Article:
My suggestion is that you get familiar with XAML instead of insisting in the hard way to do things


Another very important aspect to keep in mind is that generally speaking, you don't put anything in code-behind in WPF because it's not needed, therefore that tutorial is actually going against the WPF Way of doing things, but that's Ok because it's actually an Entity Framework tutorial, not a WPF tutorial.


ease of development

You really need to reconsider what you call "ease of development". When it comes to UI development, I call "ease of development" to actually being able to do what I want with the UI without having to resort to shitty procedural code practices involving P/Invoke (whatever that means) and "owner draw" type of things for evertyhing.

WPF provides REAL ease of development as opposed to the fake ease of development exhibited by winforms

  • winforms lets you do everything with a designer (and this is just because the code the designer generates is actually so shitty that nobody would have ever used winforms if they didn't have the designer) but then when it comes to adding complex DataBinding or UI logic you're stuck with winforms' incapabilities forever.

  • WPF encourages manual XAML writing, not only because XAML is declarative (as opposed to the procedural winforms approach), but also because the levels of customizability and reusability are so high that a designer-centric approach does not make sense.


drag and drop is the easy way out

No it's not. It's actually the hard way. The easy way is to learn XAML and be able to do Things you can't even imagine to do with winforms.


If a designer-centric approach still makes sense to you, you may want to try Expression Blend

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Thanks and learning XAML is exactly what I have been doing. Thank you for all of your feedback. Next time I will have an actual decent question REGARDING XMAL. I have been developing trainers for dod companies and Web site using MVC3 and entity framework with Kendo UI. Last time I did desktop app was in 06 and WPF was not used...so when it comes to desktop dev I guess I am a dinosaur –  Paul Sep 24 '13 at 15:23

Most of the answers here are just wrong. Using a data source to drag and drop a template onto a WPF control is an excellent and fast way to get up and running!

Start by doing this: In your project create a folder named Models, then use either Entity Framework DB first or code by hand the models you want to show.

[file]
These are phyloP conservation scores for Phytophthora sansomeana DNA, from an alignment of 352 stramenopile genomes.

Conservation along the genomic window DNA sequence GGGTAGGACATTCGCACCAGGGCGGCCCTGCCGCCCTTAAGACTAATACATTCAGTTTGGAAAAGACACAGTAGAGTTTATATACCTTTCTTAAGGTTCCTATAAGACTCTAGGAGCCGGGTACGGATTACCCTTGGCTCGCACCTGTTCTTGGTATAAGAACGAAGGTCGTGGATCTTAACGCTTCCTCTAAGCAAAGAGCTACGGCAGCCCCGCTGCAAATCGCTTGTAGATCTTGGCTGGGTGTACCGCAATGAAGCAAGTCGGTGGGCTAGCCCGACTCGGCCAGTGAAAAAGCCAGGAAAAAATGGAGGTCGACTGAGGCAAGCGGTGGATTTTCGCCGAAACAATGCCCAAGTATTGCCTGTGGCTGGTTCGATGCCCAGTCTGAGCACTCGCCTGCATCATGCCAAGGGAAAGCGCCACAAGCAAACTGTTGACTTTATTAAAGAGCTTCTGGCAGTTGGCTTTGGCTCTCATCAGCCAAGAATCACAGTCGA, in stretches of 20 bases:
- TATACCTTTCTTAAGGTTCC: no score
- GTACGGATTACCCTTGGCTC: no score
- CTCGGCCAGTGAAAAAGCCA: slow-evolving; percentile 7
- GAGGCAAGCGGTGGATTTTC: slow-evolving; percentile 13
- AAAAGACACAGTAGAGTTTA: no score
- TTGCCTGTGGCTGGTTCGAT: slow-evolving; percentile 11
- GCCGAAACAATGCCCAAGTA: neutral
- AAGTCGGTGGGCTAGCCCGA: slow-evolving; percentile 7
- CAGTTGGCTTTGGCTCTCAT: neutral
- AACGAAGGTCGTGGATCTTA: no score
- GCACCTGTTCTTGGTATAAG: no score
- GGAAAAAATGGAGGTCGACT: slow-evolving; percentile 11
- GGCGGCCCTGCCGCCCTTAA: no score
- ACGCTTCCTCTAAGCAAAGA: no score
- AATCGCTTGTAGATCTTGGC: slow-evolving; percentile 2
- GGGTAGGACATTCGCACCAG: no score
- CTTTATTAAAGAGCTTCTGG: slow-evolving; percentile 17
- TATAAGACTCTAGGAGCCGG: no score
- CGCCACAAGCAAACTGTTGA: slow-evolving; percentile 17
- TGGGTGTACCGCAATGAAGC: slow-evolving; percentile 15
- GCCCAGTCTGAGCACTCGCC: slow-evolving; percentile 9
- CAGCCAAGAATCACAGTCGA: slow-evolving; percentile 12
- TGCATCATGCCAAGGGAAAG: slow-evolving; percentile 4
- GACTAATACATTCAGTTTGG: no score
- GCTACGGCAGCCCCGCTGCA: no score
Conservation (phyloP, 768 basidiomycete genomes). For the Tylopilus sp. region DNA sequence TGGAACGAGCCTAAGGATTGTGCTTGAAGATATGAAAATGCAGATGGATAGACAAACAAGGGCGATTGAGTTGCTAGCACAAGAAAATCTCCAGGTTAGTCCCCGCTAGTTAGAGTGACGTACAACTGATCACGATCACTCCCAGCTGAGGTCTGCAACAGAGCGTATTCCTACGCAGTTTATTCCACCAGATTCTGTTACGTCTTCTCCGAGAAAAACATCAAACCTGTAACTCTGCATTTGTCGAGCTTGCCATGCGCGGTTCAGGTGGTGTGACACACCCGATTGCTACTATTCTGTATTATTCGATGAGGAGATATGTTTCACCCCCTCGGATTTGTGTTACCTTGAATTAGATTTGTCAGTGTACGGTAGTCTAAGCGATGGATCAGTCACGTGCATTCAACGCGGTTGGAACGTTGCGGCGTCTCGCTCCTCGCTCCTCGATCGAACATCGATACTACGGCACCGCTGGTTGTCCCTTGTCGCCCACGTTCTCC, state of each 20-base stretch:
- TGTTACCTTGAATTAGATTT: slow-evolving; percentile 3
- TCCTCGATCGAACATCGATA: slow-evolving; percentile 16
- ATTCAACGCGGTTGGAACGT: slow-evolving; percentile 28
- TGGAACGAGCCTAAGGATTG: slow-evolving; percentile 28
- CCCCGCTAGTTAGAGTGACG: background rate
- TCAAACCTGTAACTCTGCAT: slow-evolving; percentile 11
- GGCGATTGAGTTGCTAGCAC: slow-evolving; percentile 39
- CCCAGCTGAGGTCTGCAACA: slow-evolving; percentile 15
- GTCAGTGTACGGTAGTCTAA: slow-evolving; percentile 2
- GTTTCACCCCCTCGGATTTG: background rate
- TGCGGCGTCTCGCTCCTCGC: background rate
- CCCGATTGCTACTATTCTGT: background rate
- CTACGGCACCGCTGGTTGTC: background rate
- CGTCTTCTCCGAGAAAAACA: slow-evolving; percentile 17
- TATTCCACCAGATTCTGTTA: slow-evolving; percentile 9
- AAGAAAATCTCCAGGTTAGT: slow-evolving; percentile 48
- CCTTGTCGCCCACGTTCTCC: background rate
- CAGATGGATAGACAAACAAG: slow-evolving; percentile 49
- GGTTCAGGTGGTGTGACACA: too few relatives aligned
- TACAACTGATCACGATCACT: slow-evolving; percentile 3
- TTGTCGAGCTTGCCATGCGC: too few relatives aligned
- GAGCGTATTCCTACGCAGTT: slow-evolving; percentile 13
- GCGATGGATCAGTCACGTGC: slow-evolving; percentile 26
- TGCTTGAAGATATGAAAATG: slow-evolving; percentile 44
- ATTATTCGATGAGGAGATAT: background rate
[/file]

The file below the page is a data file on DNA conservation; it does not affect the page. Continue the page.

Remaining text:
In that same folder create a dummy class that is a property for IEnumerable like this..

public IEnumerable<MyClassModel> MyCollection { get; set; }

From there go to the Main Visual Studio menu, to View/Other Windows/Data Source and click that link.

Data Source Wizard

Click on Object and find the MyCollection property just created above.

Now open a user control or window in WPF but keep the datasources toolbox opened.

It should default to a DataGrid, but you can right click on the datasource and change it to detail, datagrid or select individual properties of the class it represents.

Simply drag that datasource onto the XAML's grid area. The right click on the new stuff you see and click reset to set the content to be the size of the entire window.

After having done this you will have code injected into the code behind of the view as follows in the window loaded event of that window, usercontrol etc.

        // Do not load your data at design time.
         if (!System.ComponentModel.DesignerProperties.GetIsInDesignMode(this))
         {
            //Load your data here and assign the result to the CollectionViewSource.
            System.Windows.Data.CollectionViewSource myCollectionViewSource = (System.Windows.Data.CollectionViewSource)this.Resources["Resource Key for CollectionViewSource"];
            myCollectionViewSource.Source = your data
        // }

Go back to the XAML and look for the CollectionViewSource KEY property that was also inserted when you dragged the property to the XAML. It looks like this:

Collection View Source KEY

Use the Key name in the code behind, and then "Bind" the CVS to your data source which is an enumerable of type MyClassModel it can live in the View Model or in the code behind of the view as you choose.

Make sure to implement INPC interface and you are all set. Once you get good at this you can create working View prototypes of data in 2 minutes! Forget hand-coding XAML that just takes too long.